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I'm looking for help identifying this design pattern and learning the "typical" vocabulary it uses:

I'm working on a project in PHP, and I've created a thin ORM layer that saves generic objects to and from the database. There are two classes that do the work:

  • "my_object" is basically a container for various kinds of data. After being created this object can save itself to the db.
  • "my_object_manager" is used to manage a set of objects, for instance if you wanted to retrieve many of them and iterate through them.

As a simplified example, you could do something like:

$post = new my_object('post');
$post->title = 'foo';
$post->body = 'bar';
$post->author = 'baz';

...and you if you wanted to load a bunch of posts you could do something like:

$posts = new my_object_manager('post');
$somePosts = $posts->getBy('author','baz');
foreach( $somePosts as $aPost ) {
    ...loop stuff here...
}

So, my question is this: In the class definition for "my_object_manager" I need to store a property that identifies what kind of object is being managed. It looks something like this:

class my_object_manager {
    protected $theKindOfObjectThatThisManages;

    function __construct($whatToManage) {
        $this->theKindOfObjectThisManages = $whatToManage;
    }
}

Now, forgive me for not knowing this kind of basic stuff, but I'm self-taught and have a pretty limited programming vocabulary. I'm sure this kind of design pattern is common, but for the life of me I haven't been able to figure out what it's called.

I'm trying to write code that other programmers can read and understand, SO, my real question is if you were reading this code what would you expect "$theKindOfObjectThatThisManages" to be called? What is this program design pattern called, and what do you call this kind of an object if you want other programmers to know what it's doing?

Lastly, the question editor popped up and told me that this question looks subjective and is likely to be closed. I hope that this question is, in fact, ok for Stack Overflow - but if not, where could I ask this question and get an answer?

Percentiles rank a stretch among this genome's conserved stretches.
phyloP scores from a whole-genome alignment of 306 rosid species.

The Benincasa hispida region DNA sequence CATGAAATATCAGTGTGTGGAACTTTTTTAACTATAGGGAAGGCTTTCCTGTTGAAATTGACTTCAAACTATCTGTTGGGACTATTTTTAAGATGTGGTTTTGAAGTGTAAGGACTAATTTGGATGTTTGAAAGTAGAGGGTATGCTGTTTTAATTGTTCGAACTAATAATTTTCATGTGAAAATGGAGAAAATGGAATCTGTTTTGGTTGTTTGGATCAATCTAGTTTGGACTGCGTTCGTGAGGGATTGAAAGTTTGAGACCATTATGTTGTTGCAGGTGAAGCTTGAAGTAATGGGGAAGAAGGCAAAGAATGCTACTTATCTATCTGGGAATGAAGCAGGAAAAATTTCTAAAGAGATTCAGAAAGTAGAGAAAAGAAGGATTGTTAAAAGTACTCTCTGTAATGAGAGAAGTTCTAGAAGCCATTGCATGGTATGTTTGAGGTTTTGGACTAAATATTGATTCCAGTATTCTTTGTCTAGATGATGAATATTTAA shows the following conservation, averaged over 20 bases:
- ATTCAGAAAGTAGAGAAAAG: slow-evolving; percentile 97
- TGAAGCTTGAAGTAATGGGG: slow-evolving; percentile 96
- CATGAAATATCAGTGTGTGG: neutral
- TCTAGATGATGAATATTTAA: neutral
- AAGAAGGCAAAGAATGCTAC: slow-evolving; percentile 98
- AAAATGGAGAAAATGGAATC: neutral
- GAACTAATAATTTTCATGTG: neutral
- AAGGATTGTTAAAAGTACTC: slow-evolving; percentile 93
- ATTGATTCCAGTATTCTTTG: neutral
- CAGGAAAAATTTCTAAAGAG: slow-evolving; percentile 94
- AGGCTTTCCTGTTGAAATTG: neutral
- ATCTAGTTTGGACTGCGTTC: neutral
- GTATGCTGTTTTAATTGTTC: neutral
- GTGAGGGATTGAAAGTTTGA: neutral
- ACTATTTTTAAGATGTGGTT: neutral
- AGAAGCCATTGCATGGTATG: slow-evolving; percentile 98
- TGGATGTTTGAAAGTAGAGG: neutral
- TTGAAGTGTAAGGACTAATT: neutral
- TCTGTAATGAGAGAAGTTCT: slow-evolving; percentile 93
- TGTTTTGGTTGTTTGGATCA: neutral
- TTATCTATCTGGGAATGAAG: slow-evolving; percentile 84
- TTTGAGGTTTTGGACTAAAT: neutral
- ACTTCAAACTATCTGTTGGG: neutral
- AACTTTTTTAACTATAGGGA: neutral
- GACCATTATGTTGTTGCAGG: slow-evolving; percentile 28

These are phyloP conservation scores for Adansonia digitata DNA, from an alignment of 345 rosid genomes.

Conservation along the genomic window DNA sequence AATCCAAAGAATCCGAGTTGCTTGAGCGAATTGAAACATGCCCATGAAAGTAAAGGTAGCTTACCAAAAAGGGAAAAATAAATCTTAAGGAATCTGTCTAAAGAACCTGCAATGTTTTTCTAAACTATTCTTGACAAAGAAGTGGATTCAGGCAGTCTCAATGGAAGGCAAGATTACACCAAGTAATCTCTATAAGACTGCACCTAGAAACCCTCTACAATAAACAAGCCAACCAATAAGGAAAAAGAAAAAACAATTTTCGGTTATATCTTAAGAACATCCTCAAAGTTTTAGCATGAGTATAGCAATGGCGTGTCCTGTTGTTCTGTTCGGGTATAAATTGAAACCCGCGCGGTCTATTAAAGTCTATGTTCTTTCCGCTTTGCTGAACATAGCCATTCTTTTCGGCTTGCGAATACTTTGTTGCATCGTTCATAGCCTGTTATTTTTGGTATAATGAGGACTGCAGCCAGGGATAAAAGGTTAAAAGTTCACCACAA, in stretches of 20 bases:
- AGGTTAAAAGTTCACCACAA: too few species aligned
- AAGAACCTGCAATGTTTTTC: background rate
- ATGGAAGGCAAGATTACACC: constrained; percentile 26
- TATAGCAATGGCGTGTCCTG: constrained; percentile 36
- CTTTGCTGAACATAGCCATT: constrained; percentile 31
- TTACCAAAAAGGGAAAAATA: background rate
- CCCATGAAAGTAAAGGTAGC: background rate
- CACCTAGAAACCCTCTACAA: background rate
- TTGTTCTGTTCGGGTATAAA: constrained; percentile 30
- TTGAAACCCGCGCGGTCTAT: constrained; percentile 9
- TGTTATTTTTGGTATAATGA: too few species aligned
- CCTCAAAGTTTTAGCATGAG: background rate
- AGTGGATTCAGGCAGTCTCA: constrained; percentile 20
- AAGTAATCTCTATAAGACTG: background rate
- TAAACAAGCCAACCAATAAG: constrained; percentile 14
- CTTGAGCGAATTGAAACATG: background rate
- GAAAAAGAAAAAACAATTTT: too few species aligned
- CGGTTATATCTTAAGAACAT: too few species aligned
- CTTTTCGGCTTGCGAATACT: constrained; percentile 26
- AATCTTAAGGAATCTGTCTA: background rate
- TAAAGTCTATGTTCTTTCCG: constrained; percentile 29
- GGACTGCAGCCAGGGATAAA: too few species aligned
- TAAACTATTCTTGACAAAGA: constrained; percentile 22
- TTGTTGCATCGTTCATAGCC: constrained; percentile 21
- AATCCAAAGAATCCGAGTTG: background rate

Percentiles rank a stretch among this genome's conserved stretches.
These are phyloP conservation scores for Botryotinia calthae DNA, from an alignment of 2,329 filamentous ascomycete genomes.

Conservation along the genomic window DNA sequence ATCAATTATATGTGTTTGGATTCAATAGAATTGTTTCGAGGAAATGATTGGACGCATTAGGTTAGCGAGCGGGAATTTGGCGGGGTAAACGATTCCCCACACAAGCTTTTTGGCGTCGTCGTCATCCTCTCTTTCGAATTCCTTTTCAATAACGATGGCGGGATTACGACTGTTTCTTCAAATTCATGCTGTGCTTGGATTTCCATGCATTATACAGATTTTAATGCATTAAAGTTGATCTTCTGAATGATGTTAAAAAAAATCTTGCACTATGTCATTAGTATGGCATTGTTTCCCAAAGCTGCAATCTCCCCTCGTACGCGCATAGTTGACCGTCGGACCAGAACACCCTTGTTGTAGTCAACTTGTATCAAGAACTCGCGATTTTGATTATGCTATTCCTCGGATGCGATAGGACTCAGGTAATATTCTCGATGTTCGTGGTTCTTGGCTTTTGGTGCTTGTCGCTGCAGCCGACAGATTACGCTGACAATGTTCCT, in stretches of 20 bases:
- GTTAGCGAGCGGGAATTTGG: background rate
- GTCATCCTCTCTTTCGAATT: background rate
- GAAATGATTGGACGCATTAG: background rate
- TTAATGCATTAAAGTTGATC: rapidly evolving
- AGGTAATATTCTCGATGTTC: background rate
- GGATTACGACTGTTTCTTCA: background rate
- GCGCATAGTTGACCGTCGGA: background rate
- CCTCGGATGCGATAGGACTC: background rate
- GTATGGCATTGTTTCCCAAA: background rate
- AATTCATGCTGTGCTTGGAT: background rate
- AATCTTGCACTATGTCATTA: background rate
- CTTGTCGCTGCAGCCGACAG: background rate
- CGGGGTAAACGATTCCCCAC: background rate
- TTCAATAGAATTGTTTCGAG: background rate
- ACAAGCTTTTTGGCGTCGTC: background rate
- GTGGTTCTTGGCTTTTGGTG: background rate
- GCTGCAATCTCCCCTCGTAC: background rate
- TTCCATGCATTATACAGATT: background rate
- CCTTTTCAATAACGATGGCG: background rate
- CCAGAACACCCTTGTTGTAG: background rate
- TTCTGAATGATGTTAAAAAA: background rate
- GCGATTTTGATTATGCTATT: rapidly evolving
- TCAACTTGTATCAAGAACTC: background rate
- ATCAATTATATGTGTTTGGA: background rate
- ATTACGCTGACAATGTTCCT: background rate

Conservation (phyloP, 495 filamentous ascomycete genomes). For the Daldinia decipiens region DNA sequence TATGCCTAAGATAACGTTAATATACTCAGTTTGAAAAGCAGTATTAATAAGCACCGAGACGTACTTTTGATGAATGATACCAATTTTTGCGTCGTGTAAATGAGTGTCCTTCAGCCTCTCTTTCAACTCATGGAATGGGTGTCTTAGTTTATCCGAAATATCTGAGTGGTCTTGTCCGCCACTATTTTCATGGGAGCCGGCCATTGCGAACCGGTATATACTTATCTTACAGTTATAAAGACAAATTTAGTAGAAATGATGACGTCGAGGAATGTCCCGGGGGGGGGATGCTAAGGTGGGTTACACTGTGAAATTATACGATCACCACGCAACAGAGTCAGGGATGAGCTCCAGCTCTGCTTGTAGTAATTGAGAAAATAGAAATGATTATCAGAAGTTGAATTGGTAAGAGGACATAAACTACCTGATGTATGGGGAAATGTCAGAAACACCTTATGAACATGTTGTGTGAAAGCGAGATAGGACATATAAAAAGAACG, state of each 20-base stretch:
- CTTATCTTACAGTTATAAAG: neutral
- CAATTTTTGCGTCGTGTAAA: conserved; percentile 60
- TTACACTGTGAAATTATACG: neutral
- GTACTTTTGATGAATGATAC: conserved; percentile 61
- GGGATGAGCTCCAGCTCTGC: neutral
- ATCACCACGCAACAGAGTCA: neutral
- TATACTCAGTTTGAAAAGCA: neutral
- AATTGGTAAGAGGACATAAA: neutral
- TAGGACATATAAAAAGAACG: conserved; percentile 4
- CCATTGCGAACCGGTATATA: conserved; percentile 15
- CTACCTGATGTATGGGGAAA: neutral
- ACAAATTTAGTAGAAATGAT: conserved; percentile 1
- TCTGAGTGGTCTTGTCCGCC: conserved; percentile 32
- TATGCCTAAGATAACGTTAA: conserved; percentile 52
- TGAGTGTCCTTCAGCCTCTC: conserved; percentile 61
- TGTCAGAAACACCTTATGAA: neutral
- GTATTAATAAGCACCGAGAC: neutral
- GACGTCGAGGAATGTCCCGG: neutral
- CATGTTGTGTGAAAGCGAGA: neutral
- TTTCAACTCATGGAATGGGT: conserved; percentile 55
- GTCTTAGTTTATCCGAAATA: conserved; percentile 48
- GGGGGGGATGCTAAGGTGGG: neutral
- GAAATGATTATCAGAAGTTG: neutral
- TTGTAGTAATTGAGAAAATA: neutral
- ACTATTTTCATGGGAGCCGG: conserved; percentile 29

Thank you!

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2 Answers 2

up vote 1 down vote accepted

For your code samples, I would use

class my_object_manager {
    protected $my_object_type;

    function __construct($whatToManage) {
        $this->my_object_type = $whatToManage;
    }
}

Now, you seem to be following closely the Active Record pattern, of which many implementations exist, you can go see how they do it in practice :)

Usually, you don't provide access to _manager() objects, but make my_object()s inherit from it. So, you'd have something like

$posts = new Posts(); //Where Posts() extends my_object_manager
$somePosts = $posts->getBy('author','baz');
foreach( $somePosts as $aPost ) {
    ...loop stuff here...
}
share|improve this answer
    
Ah, so that's what ActiveRecord is. You know, I had heard of that / seen it around, but I didn't quite understand exactly what it mean't until I read the PHPActiveRecord page you linked to. Thanks! –  Andrew Sep 24 '10 at 15:11

Check out:

http://en.wikipedia.org/wiki/Design_pattern_(computer_science)

Your object manager's design, depending on how complex it gets, may fall under several patterns. For example:

Composite: Maybe your object manager allows you to run updates on multiple objects at once (typical database scenario) using the same interface. You can alter individual objects in the same way you'd alter collections.

Facade: If your object manager provides methods to combine various parts of your system into a single, easier to use interface then it's using the Facade pattern. For example, maybe your object manager creates a 'user' object and automatically generates their first 'post' via a single API call. Perhaps you could have used create() functions on the post and user objects to do this yourself, but the Facade pattern combines them (and perhaps helps to deal with concurrency issues as well) into an easier API since these operations are commonly called together.

Mediator/Observer: Your object manager might be responsible for observing changes to objects and handling the "mediation" between them. Your object manager might provide a method for commenting on a post. But when this method is called, the author of the post might need to be notified via email. So your object manager could be responsible for communicating between the relevant objects and notifying a listening email service by sending an event or similar message.

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Thanks for the link, and the pointers. FWIW, what would you call "theKindOfThingThisObjectManages" ? –  Andrew Sep 24 '10 at 15:09
    
I don't know that there's a really good generic name to cover this pattern other than 'Object' or 'ObjectType'. Depending on what's being managed, more specific names might include 'Record'/'RecordType', 'Document'/'DocumentType', or simply 'DatabaseObject'. Sorry that I don't have a more definitive answer! :) –  dlongley Sep 24 '10 at 19:57

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